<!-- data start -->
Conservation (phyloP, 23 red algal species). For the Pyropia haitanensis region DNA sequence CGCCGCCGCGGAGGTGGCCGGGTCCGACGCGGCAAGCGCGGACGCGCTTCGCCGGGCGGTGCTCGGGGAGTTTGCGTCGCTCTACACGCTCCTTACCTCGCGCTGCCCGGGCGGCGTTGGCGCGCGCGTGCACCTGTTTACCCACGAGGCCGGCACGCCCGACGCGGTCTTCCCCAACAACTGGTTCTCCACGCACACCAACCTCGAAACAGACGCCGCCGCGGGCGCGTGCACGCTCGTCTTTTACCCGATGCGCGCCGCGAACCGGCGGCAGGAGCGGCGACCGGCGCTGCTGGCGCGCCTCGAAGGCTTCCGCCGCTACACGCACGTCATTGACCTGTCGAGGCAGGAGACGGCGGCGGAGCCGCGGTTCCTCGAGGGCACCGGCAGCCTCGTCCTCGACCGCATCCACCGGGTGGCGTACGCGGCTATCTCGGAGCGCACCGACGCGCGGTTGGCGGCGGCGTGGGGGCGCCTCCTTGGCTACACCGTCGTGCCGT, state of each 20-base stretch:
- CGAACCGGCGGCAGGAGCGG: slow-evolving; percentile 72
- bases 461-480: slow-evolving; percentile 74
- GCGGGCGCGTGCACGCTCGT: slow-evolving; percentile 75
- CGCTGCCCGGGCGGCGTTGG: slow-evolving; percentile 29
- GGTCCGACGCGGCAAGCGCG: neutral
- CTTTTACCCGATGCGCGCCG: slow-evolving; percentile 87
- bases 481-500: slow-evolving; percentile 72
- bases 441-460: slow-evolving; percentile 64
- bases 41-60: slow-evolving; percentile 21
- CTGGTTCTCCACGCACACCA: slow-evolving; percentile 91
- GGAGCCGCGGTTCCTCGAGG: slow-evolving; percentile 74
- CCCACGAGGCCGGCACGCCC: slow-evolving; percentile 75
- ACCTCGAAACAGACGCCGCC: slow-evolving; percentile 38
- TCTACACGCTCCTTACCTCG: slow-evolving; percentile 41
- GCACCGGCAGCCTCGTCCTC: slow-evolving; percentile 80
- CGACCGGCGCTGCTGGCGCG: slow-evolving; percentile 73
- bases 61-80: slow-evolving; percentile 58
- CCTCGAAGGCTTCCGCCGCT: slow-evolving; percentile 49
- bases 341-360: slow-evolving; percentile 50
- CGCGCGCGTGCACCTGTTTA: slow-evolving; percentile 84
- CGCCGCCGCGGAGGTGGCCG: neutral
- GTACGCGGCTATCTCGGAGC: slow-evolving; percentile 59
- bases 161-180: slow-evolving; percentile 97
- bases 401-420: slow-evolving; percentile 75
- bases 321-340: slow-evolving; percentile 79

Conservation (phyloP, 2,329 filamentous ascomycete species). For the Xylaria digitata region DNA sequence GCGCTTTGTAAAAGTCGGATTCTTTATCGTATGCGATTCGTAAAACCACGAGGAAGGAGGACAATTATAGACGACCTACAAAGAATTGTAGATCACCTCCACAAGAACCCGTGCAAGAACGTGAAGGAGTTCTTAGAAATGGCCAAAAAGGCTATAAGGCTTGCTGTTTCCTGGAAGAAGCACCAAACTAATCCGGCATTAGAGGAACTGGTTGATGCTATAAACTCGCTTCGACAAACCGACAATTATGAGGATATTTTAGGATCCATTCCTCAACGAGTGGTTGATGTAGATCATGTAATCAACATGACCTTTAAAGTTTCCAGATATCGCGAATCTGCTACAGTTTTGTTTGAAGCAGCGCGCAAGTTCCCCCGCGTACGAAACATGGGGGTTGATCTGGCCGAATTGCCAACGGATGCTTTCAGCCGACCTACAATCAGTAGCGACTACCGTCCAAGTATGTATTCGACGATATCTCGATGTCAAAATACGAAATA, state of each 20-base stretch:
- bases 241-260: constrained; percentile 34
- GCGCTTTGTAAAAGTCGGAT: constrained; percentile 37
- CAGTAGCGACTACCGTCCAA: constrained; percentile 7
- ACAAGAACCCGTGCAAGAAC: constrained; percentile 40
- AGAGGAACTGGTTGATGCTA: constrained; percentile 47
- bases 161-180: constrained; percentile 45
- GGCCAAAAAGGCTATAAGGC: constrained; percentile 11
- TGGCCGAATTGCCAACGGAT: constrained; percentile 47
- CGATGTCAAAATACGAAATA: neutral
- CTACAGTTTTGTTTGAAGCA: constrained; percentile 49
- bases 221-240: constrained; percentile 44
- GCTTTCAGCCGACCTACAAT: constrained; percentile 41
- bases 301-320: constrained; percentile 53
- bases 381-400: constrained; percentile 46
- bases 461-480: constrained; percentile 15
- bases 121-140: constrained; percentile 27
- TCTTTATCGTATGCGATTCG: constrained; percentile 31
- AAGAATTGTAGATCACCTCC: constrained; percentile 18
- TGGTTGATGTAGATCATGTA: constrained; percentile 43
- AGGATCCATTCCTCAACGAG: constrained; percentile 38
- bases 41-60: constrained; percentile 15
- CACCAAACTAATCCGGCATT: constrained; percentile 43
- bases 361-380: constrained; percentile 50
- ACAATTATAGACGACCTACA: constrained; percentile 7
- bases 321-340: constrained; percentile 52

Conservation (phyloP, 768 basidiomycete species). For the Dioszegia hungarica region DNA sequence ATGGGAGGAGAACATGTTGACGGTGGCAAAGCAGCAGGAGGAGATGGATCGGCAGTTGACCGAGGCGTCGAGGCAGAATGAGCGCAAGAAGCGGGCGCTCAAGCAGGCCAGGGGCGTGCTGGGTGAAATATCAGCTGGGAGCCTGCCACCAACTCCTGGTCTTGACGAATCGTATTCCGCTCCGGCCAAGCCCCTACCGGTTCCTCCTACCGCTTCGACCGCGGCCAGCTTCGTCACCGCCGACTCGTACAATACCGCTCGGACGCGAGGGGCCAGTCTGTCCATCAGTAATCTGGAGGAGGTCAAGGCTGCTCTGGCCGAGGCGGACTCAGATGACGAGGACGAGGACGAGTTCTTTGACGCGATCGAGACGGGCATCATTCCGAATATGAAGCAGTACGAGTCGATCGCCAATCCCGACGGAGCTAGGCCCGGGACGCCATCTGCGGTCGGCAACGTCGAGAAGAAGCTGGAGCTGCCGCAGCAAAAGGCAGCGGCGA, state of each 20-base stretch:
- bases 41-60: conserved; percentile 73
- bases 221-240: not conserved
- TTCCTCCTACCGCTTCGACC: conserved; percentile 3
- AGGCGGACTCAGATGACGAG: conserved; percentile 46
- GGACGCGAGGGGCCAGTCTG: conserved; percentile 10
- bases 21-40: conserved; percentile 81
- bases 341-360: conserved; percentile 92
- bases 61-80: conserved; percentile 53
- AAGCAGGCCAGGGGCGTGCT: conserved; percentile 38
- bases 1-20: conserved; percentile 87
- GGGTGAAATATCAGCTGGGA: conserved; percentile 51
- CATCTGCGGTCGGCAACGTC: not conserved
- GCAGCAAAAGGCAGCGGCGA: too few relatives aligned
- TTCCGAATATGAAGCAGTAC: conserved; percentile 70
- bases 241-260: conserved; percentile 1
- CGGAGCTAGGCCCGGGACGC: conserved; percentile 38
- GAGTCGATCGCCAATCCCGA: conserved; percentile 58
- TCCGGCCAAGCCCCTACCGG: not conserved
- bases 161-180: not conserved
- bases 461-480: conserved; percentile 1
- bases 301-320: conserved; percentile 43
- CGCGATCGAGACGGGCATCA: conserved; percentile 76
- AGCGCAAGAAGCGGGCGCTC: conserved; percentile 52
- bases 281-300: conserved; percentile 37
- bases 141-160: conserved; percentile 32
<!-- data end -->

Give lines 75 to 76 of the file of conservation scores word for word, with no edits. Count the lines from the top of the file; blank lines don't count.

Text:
- CGCGATCGAGACGGGCATCA: conserved; percentile 76
- AGCGCAAGAAGCGGGCGCTC: conserved; percentile 52